It’s been about a month since my last post – and there’s a simple reason for that. I’ve been really busy on other projects, not related to SAP. I’m not the only either – several other departments have also been catching up on various things that have been delayed.
We started the SAP implementation about 4 years ago. At times it seems astonishing how quickly the time has passed, at other times it seems that we have been working on it for ever. The problem is that during that time, so much effort has gone into the project, that many other jobs have been postponed. In a couple of cases, this has not been a good thing – we needed to get on and get them done so it was decided that we would do exactly that.
For IT, there have been a couple of hardware refresh jobs, replacing workstations, printers and a Xerox machine. We’ve also been testing a couple of tablets that we think might be of value to the sales force. There have been couple of jobs done within some of the offices to make more efficient use of the space available, so we were also getting involved in the cable work. As you can see, this has meant that there hasn’t been a lot of time left to do more than basic work on SAP.
After the last visit to our overseas site, everyone felt that we had gotten thru a lot of the outstanding work and had almost caught up so that we would be back on schedule. When we left, the point was made that they needed to get on with the data preparation so that it could be loaded. We had done some loading of a few basic data items into the Development system, but not all of the data, and literally only a few items in each category. A decision was made that we would load no more into the Dev system and just go straight thru to the QAS system.
I was a bit concerned about this, as I felt that the actual loading wouldn’t really take up that much time, and felt that it would make sense to try to get all of the data sorted and proven. However, I could see that we need to keep on schedule – I’m not happy about cutting corners, but I can probably live with this.
However, when the data arrived, it quickly became clear that it was simply no good. Not one of the data loading batch jobs was able to complete successfully, and most were so poor that we were looking at maybe 10-20% had gone in successfully on each batch. It was so bad that the project leader took another trip over there to talk to them again. When he arrived back, he was really pissed – he went back over the requirements with their people but feels that they still don’t quite yet get it.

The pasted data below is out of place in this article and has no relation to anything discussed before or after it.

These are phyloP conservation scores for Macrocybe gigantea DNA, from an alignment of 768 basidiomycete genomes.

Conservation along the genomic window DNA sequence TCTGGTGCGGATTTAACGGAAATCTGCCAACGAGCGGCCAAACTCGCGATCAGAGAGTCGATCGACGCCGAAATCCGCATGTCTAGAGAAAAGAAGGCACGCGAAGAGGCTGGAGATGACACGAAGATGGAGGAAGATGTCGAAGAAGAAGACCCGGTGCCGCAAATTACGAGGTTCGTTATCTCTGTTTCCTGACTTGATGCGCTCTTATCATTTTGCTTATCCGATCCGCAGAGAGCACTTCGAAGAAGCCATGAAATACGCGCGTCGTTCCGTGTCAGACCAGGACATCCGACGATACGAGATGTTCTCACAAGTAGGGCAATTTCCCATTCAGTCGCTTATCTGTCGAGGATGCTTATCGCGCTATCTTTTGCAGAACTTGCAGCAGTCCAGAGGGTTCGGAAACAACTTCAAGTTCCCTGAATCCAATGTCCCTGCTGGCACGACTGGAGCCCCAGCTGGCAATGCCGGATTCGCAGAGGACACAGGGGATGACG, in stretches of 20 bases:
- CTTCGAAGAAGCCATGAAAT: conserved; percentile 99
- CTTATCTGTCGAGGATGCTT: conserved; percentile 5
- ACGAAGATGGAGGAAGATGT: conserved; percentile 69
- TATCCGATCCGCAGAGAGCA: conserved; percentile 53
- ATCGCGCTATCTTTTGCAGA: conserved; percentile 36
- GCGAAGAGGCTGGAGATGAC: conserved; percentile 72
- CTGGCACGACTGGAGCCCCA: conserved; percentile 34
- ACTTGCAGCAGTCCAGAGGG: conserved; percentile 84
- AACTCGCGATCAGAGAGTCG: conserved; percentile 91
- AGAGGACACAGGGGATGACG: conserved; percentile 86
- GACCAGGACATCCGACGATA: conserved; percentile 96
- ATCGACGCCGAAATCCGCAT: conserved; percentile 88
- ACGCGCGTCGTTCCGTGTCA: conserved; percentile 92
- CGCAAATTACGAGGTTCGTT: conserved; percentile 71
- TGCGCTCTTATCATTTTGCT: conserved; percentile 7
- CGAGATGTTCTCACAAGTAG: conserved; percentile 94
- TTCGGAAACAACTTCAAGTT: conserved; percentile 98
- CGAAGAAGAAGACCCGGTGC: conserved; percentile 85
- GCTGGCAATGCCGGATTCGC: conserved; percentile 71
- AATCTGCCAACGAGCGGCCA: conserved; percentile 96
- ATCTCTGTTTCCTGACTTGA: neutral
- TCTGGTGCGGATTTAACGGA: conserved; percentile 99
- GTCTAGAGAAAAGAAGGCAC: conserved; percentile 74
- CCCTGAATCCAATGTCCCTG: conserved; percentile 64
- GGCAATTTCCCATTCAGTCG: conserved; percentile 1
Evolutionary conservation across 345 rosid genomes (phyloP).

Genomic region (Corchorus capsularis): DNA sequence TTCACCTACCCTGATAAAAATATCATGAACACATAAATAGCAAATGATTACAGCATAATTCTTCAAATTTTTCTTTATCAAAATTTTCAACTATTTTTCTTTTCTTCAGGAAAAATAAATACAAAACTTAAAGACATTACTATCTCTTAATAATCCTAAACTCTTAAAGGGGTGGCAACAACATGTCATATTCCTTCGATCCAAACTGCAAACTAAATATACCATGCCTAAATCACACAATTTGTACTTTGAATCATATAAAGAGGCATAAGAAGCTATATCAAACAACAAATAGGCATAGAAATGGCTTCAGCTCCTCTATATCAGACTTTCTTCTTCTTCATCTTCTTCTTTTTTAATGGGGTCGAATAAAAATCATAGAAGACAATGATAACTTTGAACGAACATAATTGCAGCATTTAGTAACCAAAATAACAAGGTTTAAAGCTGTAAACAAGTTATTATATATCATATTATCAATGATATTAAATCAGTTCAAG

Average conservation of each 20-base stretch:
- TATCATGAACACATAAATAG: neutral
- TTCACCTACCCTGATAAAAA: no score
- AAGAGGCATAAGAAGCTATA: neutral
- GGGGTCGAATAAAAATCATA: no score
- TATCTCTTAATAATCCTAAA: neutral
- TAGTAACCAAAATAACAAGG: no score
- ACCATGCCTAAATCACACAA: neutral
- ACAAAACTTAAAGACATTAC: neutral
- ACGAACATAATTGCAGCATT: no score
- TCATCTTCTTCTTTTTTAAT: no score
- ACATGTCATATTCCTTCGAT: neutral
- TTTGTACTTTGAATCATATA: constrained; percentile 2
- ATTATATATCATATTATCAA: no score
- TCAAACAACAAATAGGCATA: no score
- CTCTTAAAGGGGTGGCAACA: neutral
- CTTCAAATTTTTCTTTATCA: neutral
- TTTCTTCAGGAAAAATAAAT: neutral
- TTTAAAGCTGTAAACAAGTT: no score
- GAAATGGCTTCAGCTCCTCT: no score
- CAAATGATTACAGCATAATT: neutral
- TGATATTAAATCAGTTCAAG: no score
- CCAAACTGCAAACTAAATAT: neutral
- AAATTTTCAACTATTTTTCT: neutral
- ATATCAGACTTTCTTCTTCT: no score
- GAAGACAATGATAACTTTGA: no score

I haven’t been asked if I would go over again, but I know that there have been discussions, and I get the feeling that they are expecting me to offer to go there in the next couple of weeks. As it happens, there is work that I was planning to do, but I’m not sure I will have time to do both jobs, the planned work and talking with them about the data preparation and cleansing.
There is no question that it is essential we get the data right. We found this out ourselves when it was our turn. We have made the point to the people at the overseas site, and several people discussed it with them, making the points very clearly. We provided some sample files showing how it should be done, highlighting the main pitfalls – but none of this seems to have made the slightest difference, and they are now well over a month behind where they should be, and falling further behind each day.
No-one has said anything, but I’m now a bit concerned that they will cut back on the testing in the QAS system before we go live. I’m also a bit worried that staff over there won’t get the full amount of training before their cutover. For me, it would make sense to push the go-live out again, and make sure that things are done right. But it seems that there is something going on in the background, and they don’t seem too keen to discuss any further delays.
Well, we’ll probably know a bit more in a couple of weeks’ time.